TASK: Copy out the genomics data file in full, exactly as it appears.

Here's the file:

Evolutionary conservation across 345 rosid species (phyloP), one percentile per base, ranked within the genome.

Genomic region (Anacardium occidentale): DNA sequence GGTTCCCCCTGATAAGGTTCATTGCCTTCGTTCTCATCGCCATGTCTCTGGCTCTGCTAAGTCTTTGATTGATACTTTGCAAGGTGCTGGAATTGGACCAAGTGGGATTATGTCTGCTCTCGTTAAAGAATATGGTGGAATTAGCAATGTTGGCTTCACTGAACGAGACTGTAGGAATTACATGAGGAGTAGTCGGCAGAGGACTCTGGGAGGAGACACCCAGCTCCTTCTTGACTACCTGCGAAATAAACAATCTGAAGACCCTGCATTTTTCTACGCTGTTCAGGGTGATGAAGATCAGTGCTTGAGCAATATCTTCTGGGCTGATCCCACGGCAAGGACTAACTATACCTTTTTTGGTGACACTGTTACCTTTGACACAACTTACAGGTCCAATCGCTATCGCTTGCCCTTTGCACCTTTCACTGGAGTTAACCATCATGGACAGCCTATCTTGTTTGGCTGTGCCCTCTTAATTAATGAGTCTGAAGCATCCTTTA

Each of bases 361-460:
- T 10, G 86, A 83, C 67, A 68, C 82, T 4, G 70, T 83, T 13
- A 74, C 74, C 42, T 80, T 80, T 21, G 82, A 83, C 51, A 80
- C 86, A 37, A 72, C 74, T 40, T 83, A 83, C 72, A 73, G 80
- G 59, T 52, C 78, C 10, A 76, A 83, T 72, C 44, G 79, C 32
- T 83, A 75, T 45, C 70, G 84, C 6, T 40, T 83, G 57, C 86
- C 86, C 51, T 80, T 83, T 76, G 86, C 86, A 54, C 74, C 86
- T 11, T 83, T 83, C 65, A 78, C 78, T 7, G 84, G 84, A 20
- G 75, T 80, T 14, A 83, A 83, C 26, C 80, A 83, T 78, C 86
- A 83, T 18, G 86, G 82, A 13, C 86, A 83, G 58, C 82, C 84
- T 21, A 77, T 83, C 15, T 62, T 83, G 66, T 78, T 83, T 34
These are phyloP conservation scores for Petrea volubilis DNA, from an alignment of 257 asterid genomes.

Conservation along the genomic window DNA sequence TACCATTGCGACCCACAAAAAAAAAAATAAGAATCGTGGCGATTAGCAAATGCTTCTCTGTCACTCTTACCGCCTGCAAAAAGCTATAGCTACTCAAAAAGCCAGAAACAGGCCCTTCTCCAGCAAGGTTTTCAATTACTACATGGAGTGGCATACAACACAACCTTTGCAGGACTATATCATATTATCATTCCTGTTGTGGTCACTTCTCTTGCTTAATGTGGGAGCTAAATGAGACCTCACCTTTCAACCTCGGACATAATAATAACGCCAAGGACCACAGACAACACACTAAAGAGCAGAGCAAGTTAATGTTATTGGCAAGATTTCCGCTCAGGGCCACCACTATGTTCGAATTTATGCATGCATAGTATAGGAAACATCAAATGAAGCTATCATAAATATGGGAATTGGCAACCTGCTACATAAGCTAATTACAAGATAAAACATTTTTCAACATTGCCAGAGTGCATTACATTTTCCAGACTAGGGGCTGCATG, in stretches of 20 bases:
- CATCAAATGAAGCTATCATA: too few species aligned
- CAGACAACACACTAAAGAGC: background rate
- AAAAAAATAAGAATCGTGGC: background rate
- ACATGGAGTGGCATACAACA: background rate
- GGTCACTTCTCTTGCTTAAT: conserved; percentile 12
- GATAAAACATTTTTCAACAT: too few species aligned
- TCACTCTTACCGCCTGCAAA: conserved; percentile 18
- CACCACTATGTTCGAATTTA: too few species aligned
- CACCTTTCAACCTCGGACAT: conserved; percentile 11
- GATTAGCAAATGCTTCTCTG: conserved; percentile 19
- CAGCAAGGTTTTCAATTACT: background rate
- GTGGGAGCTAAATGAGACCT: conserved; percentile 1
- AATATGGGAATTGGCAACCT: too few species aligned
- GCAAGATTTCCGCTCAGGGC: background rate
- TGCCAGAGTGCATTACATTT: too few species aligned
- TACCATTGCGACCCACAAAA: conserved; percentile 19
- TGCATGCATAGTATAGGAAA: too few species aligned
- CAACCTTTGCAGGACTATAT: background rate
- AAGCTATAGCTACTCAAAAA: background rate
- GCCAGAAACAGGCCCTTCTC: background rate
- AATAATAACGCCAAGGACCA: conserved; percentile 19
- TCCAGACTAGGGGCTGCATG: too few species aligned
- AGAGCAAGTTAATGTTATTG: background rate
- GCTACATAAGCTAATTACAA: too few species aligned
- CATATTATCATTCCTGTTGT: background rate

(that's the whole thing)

Evolutionary conservation across 345 rosid species (phyloP), one percentile per base, ranked within the genome.

Genomic region (Anacardium occidentale): DNA sequence GGTTCCCCCTGATAAGGTTCATTGCCTTCGTTCTCATCGCCATGTCTCTGGCTCTGCTAAGTCTTTGATTGATACTTTGCAAGGTGCTGGAATTGGACCAAGTGGGATTATGTCTGCTCTCGTTAAAGAATATGGTGGAATTAGCAATGTTGGCTTCACTGAACGAGACTGTAGGAATTACATGAGGAGTAGTCGGCAGAGGACTCTGGGAGGAGACACCCAGCTCCTTCTTGACTACCTGCGAAATAAACAATCTGAAGACCCTGCATTTTTCTACGCTGTTCAGGGTGATGAAGATCAGTGCTTGAGCAATATCTTCTGGGCTGATCCCACGGCAAGGACTAACTATACCTTTTTTGGTGACACTGTTACCTTTGACACAACTTACAGGTCCAATCGCTATCGCTTGCCCTTTGCACCTTTCACTGGAGTTAACCATCATGGACAGCCTATCTTGTTTGGCTGTGCCCTCTTAATTAATGAGTCTGAAGCATCCTTTA

Each of bases 361-460:
- T 10, G 86, A 83, C 67, A 68, C 82, T 4, G 70, T 83, T 13
- A 74, C 74, C 42, T 80, T 80, T 21, G 82, A 83, C 51, A 80
- C 86, A 37, A 72, C 74, T 40, T 83, A 83, C 72, A 73, G 80
- G 59, T 52, C 78, C 10, A 76, A 83, T 72, C 44, G 79, C 32
- T 83, A 75, T 45, C 70, G 84, C 6, T 40, T 83, G 57, C 86
- C 86, C 51, T 80, T 83, T 76, G 86, C 86, A 54, C 74, C 86
- T 11, T 83, T 83, C 65, A 78, C 78, T 7, G 84, G 84, A 20
- G 75, T 80, T 14, A 83, A 83, C 26, C 80, A 83, T 78, C 86
- A 83, T 18, G 86, G 82, A 13, C 86, A 83, G 58, C 82, C 84
- T 21, A 77, T 83, C 15, T 62, T 83, G 66, T 78, T 83, T 34
These are phyloP conservation scores for Petrea volubilis DNA, from an alignment of 257 asterid genomes.

Conservation along the genomic window DNA sequence TACCATTGCGACCCACAAAAAAAAAAATAAGAATCGTGGCGATTAGCAAATGCTTCTCTGTCACTCTTACCGCCTGCAAAAAGCTATAGCTACTCAAAAAGCCAGAAACAGGCCCTTCTCCAGCAAGGTTTTCAATTACTACATGGAGTGGCATACAACACAACCTTTGCAGGACTATATCATATTATCATTCCTGTTGTGGTCACTTCTCTTGCTTAATGTGGGAGCTAAATGAGACCTCACCTTTCAACCTCGGACATAATAATAACGCCAAGGACCACAGACAACACACTAAAGAGCAGAGCAAGTTAATGTTATTGGCAAGATTTCCGCTCAGGGCCACCACTATGTTCGAATTTATGCATGCATAGTATAGGAAACATCAAATGAAGCTATCATAAATATGGGAATTGGCAACCTGCTACATAAGCTAATTACAAGATAAAACATTTTTCAACATTGCCAGAGTGCATTACATTTTCCAGACTAGGGGCTGCATG, in stretches of 20 bases:
- CATCAAATGAAGCTATCATA: too few species aligned
- CAGACAACACACTAAAGAGC: background rate
- AAAAAAATAAGAATCGTGGC: background rate
- ACATGGAGTGGCATACAACA: background rate
- GGTCACTTCTCTTGCTTAAT: conserved; percentile 12
- GATAAAACATTTTTCAACAT: too few species aligned
- TCACTCTTACCGCCTGCAAA: conserved; percentile 18
- CACCACTATGTTCGAATTTA: too few species aligned
- CACCTTTCAACCTCGGACAT: conserved; percentile 11
- GATTAGCAAATGCTTCTCTG: conserved; percentile 19
- CAGCAAGGTTTTCAATTACT: background rate
- GTGGGAGCTAAATGAGACCT: conserved; percentile 1
- AATATGGGAATTGGCAACCT: too few species aligned
- GCAAGATTTCCGCTCAGGGC: background rate
- TGCCAGAGTGCATTACATTT: too few species aligned
- TACCATTGCGACCCACAAAA: conserved; percentile 19
- TGCATGCATAGTATAGGAAA: too few species aligned
- CAACCTTTGCAGGACTATAT: background rate
- AAGCTATAGCTACTCAAAAA: background rate
- GCCAGAAACAGGCCCTTCTC: background rate
- AATAATAACGCCAAGGACCA: conserved; percentile 19
- TCCAGACTAGGGGCTGCATG: too few species aligned
- AGAGCAAGTTAATGTTATTG: background rate
- GCTACATAAGCTAATTACAA: too few species aligned
- CATATTATCATTCCTGTTGT: background rate